When considering lean manufacturing and the 8 wastes (transport, inventory, over-processing, overproduction, motion, waiting, defects, and skills), 2 of those wastes are pure logistic operations while the others can become a logistic issue. One of the best options to reduce some of those wastes (not eliminate) would be to have a cross dock operation.
What is Cross Docking?
A cross docking operation is when a product from a supplier or manufacturing plant is distributed directly to a customer with minimal handling or storage. It’s a kind of just-in-time operation where the product arrives at a facility where it’s segregated by final destination and shipped right away. Ideally, no storage is needed, and handling is minimal.
The Complications of Cross Docking
We have seen more and more companies try to have a cross dock operation as their main logistic operation, but it’s not easy, and it certainly doesn’t apply to every product. Even with some automation, like an automated unloading system and conveyors that sort everything according to where it needs to go, a cross dock operation is not easy to achieve. A lot of factors come into play:
- Coordinating inbound and outbound trucks and trailers
- More handling is being asked by the end costumer, because they want to eliminate unnecessary inventory (waste)
- Forecasting demand is not an easy task
- Sales people like having inventory
- Production schedules are not easy to align
- Lead times from plant to warehouse to customer can be big
- Warehouses receive more product than needed, because production batches “needed” to be big
- Product needs to be in quarantine for days or weeks
As we can see, it’s not easy to have a cross dock operation. But if we think about it, the perfect cross dock operation (with current market need) is not to have everything work as cross dock, but to just focus on what could work for your operation. For example, if you have an item that, doing an inventory analysis, you have over two or three months of inventory, maybe that product has a solution. You can propose to the supplier that they hold that inventory and send it to you weekly or daily, depending on how good your order management is. To start analyzing if it could work, you can have a safety stock (which creates some security of not running out of product), and once that operation is mature, you can migrate to a pure cross dock operation.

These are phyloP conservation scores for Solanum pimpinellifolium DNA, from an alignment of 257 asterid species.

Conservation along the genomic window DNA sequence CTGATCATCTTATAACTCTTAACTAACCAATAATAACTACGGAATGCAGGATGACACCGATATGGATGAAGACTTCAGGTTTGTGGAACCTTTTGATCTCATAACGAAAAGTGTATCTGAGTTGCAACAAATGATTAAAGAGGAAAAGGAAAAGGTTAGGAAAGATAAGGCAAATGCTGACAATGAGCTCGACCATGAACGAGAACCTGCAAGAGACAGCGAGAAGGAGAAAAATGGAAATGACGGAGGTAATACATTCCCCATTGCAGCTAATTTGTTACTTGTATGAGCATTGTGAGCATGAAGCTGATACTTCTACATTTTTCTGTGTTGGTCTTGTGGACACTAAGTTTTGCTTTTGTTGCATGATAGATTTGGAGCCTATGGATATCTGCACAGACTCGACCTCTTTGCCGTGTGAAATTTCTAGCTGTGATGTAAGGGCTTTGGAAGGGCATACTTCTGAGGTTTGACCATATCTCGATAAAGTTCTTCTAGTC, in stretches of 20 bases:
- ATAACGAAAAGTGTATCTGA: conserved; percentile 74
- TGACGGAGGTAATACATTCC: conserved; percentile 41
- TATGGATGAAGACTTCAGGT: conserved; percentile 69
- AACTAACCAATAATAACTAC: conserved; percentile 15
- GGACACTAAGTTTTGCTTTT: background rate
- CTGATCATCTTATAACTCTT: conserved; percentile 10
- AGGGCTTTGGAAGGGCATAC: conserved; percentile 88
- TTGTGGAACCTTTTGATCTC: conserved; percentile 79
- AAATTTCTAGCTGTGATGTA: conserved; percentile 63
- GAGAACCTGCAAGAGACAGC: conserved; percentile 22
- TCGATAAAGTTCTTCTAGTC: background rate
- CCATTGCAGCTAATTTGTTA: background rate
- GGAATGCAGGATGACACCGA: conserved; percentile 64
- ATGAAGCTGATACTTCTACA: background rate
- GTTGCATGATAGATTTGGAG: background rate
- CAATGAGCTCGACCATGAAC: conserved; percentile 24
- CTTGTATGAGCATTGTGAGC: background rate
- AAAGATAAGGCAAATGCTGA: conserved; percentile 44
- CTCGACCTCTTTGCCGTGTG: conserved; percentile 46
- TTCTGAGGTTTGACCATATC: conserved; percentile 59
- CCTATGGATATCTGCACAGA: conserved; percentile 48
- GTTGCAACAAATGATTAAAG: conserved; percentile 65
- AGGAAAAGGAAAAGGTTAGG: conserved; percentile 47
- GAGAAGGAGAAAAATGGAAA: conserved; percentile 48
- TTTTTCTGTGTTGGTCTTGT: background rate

Cross docking is difficult, especially now with orders being smaller and with more variety. This trend creates a challenge, because now you demand the same smaller, more varied orders from the manufacturer, and let’s face it – manufacturers like to produce big batches of product because it’s easier, faster and less expensive, than changing according to an exact demand. Also, manufacturers have sales goals, so they will be pushing (with some extra benefits) to sell more and put more product out in the market even if it stays in your warehouse.
Practical Cross Docking Solutions
So, realizing that a pure cross dock operation is somewhat utopic because so many factors must be aligned, how would we design a practical operation with cross dock, storage, picking and sorting involved? Experienced consultants can help you analyze data and decide which processes best apply to your operation. One useful method is to make a high-level layout in the format of a process flow diagram, like below, to see how cross dock flow could work in your facility.
Obviously, this will change from one warehouse to another, because of different operational profiles, different suppliers, different customers, different needs, etc.
If you’d like to evaluate if an operation like this would work for you, don’t hesitate to contact us. Our team of consultants can help you decide the best processes and automation for your operation by analyzing your data and understanding your needs.
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